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Tutoring

It is not uncommon for students to discover that they do not excel in every discipline, nor should you expect that they should.  A student who has difficulty in math while bringing home A’s in Latin or other disciplines is not unusual.  Nor does a lower grade in one discipline suggest that tutoring should be arranged.   Tutoring is usually indicated where one or more factors are present:

  • the student transfers to New Covenant with a defict in a particular subject;
  • the student falls significantly behind due to circumstances beyond control, such as a death in the family or other difficulty;
  • the student has poor study habits or an aversion to a discipline and fails to comprehend the material (this is different than resistance to completing work);
  • the student does not comprehend the material in the classroom setting, even when reasonable steps have been applied by the teacher to help the child succeed.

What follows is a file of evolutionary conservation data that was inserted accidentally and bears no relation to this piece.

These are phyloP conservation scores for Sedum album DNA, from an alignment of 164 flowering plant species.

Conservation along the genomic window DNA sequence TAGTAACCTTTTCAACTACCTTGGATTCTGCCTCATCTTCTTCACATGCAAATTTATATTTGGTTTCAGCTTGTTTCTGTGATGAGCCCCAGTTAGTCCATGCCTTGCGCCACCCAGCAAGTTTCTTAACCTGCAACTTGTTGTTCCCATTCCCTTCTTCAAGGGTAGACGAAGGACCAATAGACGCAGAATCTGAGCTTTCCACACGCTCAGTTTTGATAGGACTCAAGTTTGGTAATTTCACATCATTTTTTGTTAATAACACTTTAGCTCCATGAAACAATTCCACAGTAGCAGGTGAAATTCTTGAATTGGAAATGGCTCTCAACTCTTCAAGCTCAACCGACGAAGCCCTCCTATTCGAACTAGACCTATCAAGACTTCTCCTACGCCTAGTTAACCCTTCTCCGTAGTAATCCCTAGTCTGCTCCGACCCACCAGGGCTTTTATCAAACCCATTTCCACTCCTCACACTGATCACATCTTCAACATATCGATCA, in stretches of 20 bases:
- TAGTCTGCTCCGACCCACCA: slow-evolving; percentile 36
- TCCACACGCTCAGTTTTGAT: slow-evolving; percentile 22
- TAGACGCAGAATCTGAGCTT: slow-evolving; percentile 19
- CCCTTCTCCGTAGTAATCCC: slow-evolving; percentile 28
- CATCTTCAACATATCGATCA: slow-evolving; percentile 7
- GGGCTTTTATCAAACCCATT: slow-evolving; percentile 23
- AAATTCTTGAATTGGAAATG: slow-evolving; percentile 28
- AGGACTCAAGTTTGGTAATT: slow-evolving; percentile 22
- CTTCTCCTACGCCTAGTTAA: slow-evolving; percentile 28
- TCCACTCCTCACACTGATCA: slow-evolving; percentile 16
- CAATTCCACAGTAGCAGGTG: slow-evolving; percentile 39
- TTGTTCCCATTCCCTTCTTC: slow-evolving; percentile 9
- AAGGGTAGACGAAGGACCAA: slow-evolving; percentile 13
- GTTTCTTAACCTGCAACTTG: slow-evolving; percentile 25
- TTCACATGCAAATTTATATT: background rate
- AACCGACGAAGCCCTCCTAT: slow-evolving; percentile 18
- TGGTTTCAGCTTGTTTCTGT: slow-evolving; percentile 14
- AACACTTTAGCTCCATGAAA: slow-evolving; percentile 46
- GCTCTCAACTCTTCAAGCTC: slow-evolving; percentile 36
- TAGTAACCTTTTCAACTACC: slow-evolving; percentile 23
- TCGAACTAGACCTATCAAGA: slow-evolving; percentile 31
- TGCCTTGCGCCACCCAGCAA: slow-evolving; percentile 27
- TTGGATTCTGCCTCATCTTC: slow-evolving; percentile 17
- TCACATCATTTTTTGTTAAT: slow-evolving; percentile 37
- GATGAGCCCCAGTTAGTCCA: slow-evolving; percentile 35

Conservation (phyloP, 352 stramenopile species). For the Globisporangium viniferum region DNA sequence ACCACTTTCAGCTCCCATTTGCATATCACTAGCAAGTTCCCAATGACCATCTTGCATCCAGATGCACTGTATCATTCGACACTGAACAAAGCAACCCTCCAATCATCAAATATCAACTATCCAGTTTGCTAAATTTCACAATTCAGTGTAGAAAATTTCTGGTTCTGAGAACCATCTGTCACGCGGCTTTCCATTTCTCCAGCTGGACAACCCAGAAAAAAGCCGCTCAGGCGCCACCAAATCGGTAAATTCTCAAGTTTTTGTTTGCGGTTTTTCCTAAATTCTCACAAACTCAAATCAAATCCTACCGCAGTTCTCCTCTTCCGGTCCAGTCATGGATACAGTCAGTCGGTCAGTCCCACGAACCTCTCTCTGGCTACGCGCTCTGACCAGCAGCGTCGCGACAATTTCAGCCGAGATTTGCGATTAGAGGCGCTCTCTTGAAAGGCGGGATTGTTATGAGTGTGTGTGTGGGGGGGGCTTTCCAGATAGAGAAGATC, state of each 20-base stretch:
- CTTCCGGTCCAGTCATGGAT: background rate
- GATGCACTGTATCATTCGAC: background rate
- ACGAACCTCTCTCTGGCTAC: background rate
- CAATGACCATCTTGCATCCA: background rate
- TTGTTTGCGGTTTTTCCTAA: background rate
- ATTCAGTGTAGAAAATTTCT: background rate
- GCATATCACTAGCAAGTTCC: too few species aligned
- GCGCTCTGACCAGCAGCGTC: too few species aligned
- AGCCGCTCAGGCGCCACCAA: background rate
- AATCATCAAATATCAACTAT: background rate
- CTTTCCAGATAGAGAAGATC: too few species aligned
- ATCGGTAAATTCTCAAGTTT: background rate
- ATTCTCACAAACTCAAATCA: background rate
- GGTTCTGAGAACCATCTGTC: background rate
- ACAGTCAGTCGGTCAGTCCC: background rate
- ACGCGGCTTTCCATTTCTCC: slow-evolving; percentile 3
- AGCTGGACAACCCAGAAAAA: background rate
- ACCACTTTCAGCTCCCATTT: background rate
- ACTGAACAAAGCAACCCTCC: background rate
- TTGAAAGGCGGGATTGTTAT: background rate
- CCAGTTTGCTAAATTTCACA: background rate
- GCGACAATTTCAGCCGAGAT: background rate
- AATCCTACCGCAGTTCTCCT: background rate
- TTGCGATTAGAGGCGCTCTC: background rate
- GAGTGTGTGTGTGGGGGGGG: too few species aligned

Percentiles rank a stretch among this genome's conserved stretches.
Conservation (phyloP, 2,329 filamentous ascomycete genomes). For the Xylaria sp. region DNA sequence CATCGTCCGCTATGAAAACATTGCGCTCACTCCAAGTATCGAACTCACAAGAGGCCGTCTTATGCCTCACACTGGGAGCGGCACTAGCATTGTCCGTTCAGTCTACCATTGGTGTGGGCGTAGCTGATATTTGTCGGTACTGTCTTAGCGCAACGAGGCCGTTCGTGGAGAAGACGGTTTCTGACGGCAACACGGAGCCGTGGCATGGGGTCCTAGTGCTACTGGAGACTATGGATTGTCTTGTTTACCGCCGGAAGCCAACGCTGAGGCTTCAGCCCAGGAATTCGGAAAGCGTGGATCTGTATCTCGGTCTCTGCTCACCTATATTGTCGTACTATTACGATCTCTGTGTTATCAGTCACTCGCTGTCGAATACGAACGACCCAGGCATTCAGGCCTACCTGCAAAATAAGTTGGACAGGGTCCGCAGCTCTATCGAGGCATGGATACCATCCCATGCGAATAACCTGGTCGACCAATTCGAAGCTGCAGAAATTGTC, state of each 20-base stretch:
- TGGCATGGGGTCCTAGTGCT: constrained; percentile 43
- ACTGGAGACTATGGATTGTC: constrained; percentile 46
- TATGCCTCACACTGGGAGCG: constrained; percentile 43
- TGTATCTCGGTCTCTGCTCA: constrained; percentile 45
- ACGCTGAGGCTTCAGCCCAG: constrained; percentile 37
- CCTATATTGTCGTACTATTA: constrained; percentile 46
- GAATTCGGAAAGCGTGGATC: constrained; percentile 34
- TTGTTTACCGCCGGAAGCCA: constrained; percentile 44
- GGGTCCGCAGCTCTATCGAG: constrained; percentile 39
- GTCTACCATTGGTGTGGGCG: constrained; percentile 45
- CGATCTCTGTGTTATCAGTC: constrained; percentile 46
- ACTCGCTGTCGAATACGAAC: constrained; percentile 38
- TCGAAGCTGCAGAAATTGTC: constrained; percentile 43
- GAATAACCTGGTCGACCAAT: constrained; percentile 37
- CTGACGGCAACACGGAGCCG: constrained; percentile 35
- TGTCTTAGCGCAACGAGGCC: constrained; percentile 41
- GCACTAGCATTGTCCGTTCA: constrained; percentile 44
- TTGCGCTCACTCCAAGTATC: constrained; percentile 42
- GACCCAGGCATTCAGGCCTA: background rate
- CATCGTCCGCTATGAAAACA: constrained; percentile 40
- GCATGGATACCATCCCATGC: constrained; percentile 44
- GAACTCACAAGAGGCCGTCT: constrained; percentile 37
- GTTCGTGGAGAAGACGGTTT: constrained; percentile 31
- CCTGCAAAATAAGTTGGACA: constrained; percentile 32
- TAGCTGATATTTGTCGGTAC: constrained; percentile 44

In these cases, assuming that Homework Helper is not the appropriate course, tutoring may be recommended or approved.  Two kinds of tutoring can be utilized:

Peer Tutoring

Often New Covenant has any number of older students who are proficient in Latin, Greek, math or other subject, who for a very modest fee can offer peer tutoring.  This is not professional instruction, but it is often successful in cases where student simply need to overcome gaps in their understanding.  They often readily relate to their older peers, most of whom they know from around campus.  The cost for this service is $10 per hour.

Professional Tutoring

Teachers are often available to provide professional one-on-one instruction for a student who must be remediated in a particular subject area.  The cost for this service is $35 per hour.  Tutoring is usually a last consideration after other efforts have not produced the desired result.

Initiating Tutoring

New Covenant teachers are prohibited from recommending or arranging tutoring with a parent without the knowledge and consent of the Grammar or Middle School Principals, or the Academic Dean in the upper school.  However, parents and teachers are encouraged to talk about the best ways to help a student, and are encouraged to work in close cooperation with their student’s instructors.  Should tutoring appear an academic option, the principals or dean should be contacted immediately.  Your child’s teacher will be happy to consult with administrators in such a case.